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Unexpected surprises.

It was back in a creative writing class in college, and we had to do a paper on a visit to a museum.

"The best surprises," I began, "are those that happen unexpectedly."

It might have been my first non-sequitur in print, but I think, after 8,000 bylines that followed in The New York Times, not my last. Over the years I have been guilty--inadvertently, of course--of these leads. I daresay, so have the victims ... er, subjects, I have written about.

Often I have quoted people without realizing--until I saw it in print--that what they said looked odd or awkward or simply silly when set in black type against white newsprint.

Sometimes, I have burnished a non-grammatical quote to avoid embarrassing the speaker. But there have been times, I admit, when I took delight in a phrase's wrong turn. Still, I had my moments--unexpected surprises?--after realizing what had slipped by me.

As a young reporter, I was asked to look into how the sports world was dealing with a drought that had struck the East. I spoke to a groundskeeper at a public golf course. This is how I began my story, quoting him:

"We care for the greens the way you'd care for your aged grandmother--we roll it, aerate it, and water it."

I even made Charles Schulz, the creator of the beloved Peanuts comic strip, look bad.

Here was my idea: for a column at Christmas-time, I thought it would be nifty (okay, I learned words like thai from watching Judy Garland-Mickey Rooney movies) to interview Schulz. He not only was a hockey fan, he owned his own skating rink in California.

The premise was simple--what would Snoopy give Gordie Howe, the great hockey star of the 1950s and 1960s, for Christmas?

"He'd give him an elbow," said the mischievous Schulz.

Great line, I thought.

An "elbow" in hockey parlance means a whack to the body, using the elbow.

This was before computers. Usually, I went into the office to type my story. But I had phoned Schulz from my home, and I was lacing a deadline situation. So I used the "phone room" of The Times. We had several people standing by telephones, and a reporter's story would be transcribed if he or she could not do it in person, or via wire. In phoning in a story, I always was careful to spell out the names of people, and to make a distinction between such letters as "m" or "n."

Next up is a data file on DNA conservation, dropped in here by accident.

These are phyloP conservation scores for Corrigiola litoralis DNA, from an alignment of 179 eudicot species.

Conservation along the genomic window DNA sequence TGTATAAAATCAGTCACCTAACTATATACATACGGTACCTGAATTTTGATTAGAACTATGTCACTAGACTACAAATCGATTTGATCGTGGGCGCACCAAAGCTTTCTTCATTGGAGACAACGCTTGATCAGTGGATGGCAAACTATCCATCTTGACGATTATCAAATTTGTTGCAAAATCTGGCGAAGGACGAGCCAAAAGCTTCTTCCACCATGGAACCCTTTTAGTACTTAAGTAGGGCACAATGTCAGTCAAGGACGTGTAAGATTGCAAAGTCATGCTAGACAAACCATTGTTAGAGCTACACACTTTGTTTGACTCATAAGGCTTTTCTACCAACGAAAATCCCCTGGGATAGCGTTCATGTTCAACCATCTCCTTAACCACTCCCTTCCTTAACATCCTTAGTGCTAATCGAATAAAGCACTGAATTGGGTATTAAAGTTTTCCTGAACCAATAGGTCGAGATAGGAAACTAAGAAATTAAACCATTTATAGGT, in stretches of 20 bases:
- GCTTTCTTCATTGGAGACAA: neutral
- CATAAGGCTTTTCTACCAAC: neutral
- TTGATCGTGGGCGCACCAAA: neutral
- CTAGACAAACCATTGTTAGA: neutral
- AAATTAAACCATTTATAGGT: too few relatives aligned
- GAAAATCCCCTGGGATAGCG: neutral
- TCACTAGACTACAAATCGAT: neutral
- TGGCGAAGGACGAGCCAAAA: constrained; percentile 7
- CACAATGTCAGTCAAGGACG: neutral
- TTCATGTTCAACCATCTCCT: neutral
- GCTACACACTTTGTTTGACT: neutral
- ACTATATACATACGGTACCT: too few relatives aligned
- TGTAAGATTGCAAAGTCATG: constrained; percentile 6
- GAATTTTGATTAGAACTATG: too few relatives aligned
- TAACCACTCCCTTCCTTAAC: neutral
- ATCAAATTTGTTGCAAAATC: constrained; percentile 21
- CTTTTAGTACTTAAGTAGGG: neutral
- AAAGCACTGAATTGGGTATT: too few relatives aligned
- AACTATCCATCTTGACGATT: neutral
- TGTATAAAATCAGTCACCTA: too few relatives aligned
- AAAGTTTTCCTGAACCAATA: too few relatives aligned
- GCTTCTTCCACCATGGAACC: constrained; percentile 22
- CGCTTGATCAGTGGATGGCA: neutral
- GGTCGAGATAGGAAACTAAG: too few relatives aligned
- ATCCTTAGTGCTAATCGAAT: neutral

No problems here. I phoned in my story. The next morning, I picked up the paper to see what I had wrought. I was so proud of my coup.

That disappeared when I read through the piece and discovered that instead of an "elbow," Peanuts was giving Gordie Howe an "oboe." Or at least that's the way my Brooklyn accent made it sound on the phone.

I still have Schulz's little hand-written note to me. It reads, "That is the worst typo I have ever seen."

My early writing years were filled with hockey, a sport in which fighting often overshadowed the play. The general manager and coach of the New York Rangers was a feisty little guy named Emile (the Cat) Francis, who wanted to change the image of his perennial last-place team.

Thus, he was quite pleased after one game, in which his players retaliated to some bullying by the opposition.

"They certainly didn't play by the Queen of Marksberry rules," he said with a grin. That, I thought, was a wonderful blend of "Burke's Peerage" with boxing's Marquis of Queensberry Rules. I didn't let him off the hook, though, and quoted him verbatim.

I did that, too, to a fellow named Drew (Bundini) Brown. Mr. Brown was Muhammad Ali's factotum. I knew that people addressed Brown by his nickname of Bundini, whatever that meant.

So I began a conversation, "Bundini ..."

He interrupted me.

"It's `Bo-dini,'" he explained. "You pronounces it different from the way you says it."

I had more compassion for a hockey coach in the early 1970s. That was the era when all of us in the sportswriting business talked about change. A new generation of athlete was suiting up. Some actually had long hair and questioned authority.

I asked the coach: "How do you relate to this new breed? Have you had to change your style?"

"No," he said, and added, in a misspoken attempt to be hip. "They know where I'm coming at."

Well, what's a preposition between friends? I thought. "Coming from," "coming at." It winds up at the same place, doesn't it? I cleaned up his quote.

No such luck befell Wes Westrum, who managed a woebegone New York Mets team for a time in the 1960s.

His team had just squeezed by for a rare victory.

"Well," he announced with some satisfaction, "that certainly was a cliff-dweller."

Yes, we in the writing fraternity left him to hang out to dry. We quoted him exactly.

You see, we sportswriters sometimes have been burned by our own editors or unintended mistakes--so what's a little Schadenfreude between friends? And I don't mean the Bavarian soccer star.

Gerald Eskenazi Roslyn, New York

[Gerald Eskenazi has written sports for The New York Times since 1959.]
No portion of this article can be reproduced without the express written permission from the copyright holder.
Copyright 2002 Gale, Cengage Learning. All rights reserved.

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Author:Eskenazi, Gerald
Article Type:Brief Article
Geographic Code:1USA
Date:Jan 1, 2002
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